My mother was a problem solver also. We lived in a fishing village where my dad was one of the best fishermen with multiple fishing boats. Mom with less than an equivalent sixth grade education was the most effective financial manager and process improvement personnel in the village. She managed my dad’s fishing enterprise as though she had an MBA from Stanford. Managing money was one thing but a bigger hurdle was managing the product. Without refrigeration fish would spoil. Not only did she preserve the shelf life of the fish for weeks by using the common method of salting. Over time she invented a unique method for drying the fish by harnessing the power of the sun and amplifying the heat by placing metal pieces in strategic locations. She cut the normal drying time in half.

My father was an expert fisherman but perhaps his greatest contribution is navigating a fisherman’s boat with no GPS or other wise navigational device from Haiti to Cuba to flee from political persecution.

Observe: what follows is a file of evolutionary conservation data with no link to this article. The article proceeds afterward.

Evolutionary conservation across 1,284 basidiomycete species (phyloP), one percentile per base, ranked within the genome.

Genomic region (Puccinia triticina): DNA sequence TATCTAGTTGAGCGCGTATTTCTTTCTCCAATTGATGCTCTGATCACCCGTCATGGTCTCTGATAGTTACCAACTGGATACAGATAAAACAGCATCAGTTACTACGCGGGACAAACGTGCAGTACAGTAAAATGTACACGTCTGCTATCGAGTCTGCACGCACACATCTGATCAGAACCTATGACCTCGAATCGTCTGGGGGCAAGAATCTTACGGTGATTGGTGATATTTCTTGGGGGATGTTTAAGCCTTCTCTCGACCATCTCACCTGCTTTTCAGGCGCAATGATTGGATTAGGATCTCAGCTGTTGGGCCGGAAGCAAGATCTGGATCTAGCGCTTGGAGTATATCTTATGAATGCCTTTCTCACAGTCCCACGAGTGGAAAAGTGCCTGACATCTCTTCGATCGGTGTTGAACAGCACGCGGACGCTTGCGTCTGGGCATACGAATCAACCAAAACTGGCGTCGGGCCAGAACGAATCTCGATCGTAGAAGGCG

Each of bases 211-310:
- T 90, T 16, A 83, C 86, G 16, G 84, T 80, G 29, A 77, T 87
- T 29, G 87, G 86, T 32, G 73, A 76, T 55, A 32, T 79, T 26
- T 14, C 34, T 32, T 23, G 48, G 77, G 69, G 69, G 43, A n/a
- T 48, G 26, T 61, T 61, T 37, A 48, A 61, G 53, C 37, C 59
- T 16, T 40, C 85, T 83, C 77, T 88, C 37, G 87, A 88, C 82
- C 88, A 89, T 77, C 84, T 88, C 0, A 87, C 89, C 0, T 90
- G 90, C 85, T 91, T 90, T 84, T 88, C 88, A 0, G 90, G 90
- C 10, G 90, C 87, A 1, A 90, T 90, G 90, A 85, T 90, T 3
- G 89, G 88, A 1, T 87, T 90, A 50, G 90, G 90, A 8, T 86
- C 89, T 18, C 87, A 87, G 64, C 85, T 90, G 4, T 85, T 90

I come from a family of problem solvers. When I came to America at 7 years old, I was overwhelmed by the technology in schools, the buildings were magnanimous, the wealth was immense and yet in our neighborhoods, there was a clear difference in equity. I learned to be an innovator from “the hood”. I remember my oldest brother Yarlin making footballs from 2 Liter soda bottles. I remember my older brother Luckson climbing to the window of a boarded abandoned building to nail a plastic milk cart and tie hangers around it to secure it in place. That became the apartment building’s basketball rim and the graveled ally became the court.

Growing up, my friends and I didn’t have much. We didn’t have much wealth. We didn’t have much access to resources. We didn’t know many people who had degrees. We couldn’t tell you a specific industry we wanted to be part of. We grew up financially disadvantaged black boys trying to navigate a world seemingly stacked against us. But we did have great examples in our parents. Although we didn’t have much we learned to do the best with what we had. I learned to be an innovator. Once I learned how to do a business plan in college, I could communicate problem solving more effectively than almost all of my peers. I had been watching or engaging in problem solving my entire life.